But the Celtics bench struggled again, missing their last six shots as the Hornets scored the last nine points to take a 23-22 lead after one. The Celtics, who started off red-hot Tuesday night, made just 8-of-22 from the field in the opening quarter.
The learning curve continued for Jaylen Brown. He committed a mental error when he lost track of the shot clock at the end of the first quarter and passed the ball on the perimeter as the clock expired. He also failed to finish on a pair of drives to the basket.
Stevens used the second quarter of the second preseason game to mix and match with the starters, going with a lineup of Bradley, Thomas, Terry Rozier, Amir Johnson and Jonas Jerebko. The Celtics trailed 51-44 at the half, throwing up 17 threes (making seven). Overall, the Celtics shot just 17-of-44 (38.6 percent) in the opening 24 minutes. Thomas was 3-for-5 from beyond the arc and had 11 in the first half to lead the Celtics.
Unlike Tuesday, the Celtics starters opened the second half and it paid immediate dividends. The Celtics scored the first nine points of the third quarter for a 53-52 lead. One of the big highlights was two-handed monster slam from Horford on an inbounds pass from Crowder. Horford was fouled and hit the free throw for a three-point play. The Celtics were in complete control the rest of the quarter, outscoring the Hornets, 40-19, in the period.
The Celtics built their lead to as many as 21 in the fourth quarter, cruising to their first win of the preseason.
— Boston Celtics (@celtics) October 7, 2016
|Terry Rozier warns rest of NBA about Jaylen Brown||at 11:45 am ET|
Terry Rozier has been saying it for a while: Jaylen Brown is eventually going to be a nightmare for the rest of the NBA.
How bad of a dream is up to the rookie out of Cal.
On Tuesday night, in 20 minutes, Brown was 4-of-9 from the field for eight points and four rebounds.
It wasn’t pretty at the start. He had a one-handed dunk attempt partially blocked by Hollis Thompson with eight minutes left in the second quarter.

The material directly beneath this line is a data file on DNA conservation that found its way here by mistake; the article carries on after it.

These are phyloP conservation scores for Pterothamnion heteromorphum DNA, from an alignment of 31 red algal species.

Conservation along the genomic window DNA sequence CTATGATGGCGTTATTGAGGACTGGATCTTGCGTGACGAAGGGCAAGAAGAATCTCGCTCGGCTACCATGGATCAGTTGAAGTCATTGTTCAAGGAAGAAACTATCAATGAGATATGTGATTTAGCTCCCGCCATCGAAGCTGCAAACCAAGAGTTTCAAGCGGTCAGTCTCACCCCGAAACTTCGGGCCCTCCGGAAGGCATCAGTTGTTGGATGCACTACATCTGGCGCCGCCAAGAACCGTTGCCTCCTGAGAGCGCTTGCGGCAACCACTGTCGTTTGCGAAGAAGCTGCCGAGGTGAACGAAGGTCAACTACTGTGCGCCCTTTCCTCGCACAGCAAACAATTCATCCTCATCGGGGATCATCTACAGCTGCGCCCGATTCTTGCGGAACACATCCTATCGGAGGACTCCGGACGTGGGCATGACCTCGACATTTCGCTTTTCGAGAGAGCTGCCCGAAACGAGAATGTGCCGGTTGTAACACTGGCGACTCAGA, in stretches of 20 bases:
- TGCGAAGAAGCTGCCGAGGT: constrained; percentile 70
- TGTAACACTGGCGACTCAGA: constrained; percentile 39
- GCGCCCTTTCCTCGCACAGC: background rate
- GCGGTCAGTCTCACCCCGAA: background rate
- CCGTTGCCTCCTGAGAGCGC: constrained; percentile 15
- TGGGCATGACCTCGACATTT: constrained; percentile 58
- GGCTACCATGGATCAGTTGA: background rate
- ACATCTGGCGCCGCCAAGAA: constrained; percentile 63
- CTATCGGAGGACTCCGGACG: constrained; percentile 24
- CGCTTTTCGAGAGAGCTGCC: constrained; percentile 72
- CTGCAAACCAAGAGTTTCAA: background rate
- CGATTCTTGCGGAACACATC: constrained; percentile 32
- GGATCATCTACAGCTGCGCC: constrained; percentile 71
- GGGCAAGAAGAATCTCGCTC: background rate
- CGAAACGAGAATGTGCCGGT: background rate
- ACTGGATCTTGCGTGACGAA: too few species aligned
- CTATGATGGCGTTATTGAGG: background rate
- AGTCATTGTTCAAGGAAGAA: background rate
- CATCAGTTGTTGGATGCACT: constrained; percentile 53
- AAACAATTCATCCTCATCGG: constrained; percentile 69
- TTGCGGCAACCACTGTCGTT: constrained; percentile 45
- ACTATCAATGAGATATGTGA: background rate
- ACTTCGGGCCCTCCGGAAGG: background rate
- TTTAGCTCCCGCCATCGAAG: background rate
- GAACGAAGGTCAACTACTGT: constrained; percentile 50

He had one turnover and was a minus-9.
In the second half, he was moved to the ‘4’ on the post from the swing spot. It worked. He found his rhythm, finishing 3-for-6 with three rebounds. In short, he found a comfort level.
“Yeah, I’m comfortable at the 4, wherever coach needs me to play,” Brown said. “That’s just part of being versatile; part of versatility is just being ready when somebody calls your name. You’re a rookie, so you can’t really have any excuses. If he wants to play me at the ‘4’ I’m down [with that].
“You can’t be surprised. You’ve just got to be ready at all times. Whenever somebody calls my name, I’m ready, focused, locked in. Rookies can’t be surprised.”
The highlight of the game came when the still 19-year-old Brown threw down a Tomahawk one-handed dunk with four minutes left, bringing the Celtics within three points. Terry Rozier was in Brown’s shoes last season, a first-round pick trying to show he was worth the pick.
“He had the crowd going, going crazy, had our bench going crazy,” Terry Rozier said. “That’s something he’s going to be good for doing, jump out of the gym. He’s going to see a lot of minutes this year. Once the game really slows down for him, it’s going to be scary for a lot of people. I’ve been telling him this since summer league.”
Truth of the matter is that Brown, as a third overall pick, is under the microscope much more than Rozier, who was a 16th overall pick. And there are bigger expectations. Brown has just begun to fulfill those expectations.
“It felt really good,” Brown said. “The floor opened up, felt like I could close out and it was just like the lane was wide open. I like to attack, close out and be aggressive, and if somebody had collapsed, I would’ve just kicked it to the corner for the open shot.
“It’s like a blur. This is all happening at once. It helped a little bit. Just getting up and down and getting to the basket. Just touching the ball when you’re getting up and down the floor is a great feeling, and nothing beats that. That feeling when you first walk in the arena. Nothing beats that feeling. When I got on floor, everything else just goes on the way.”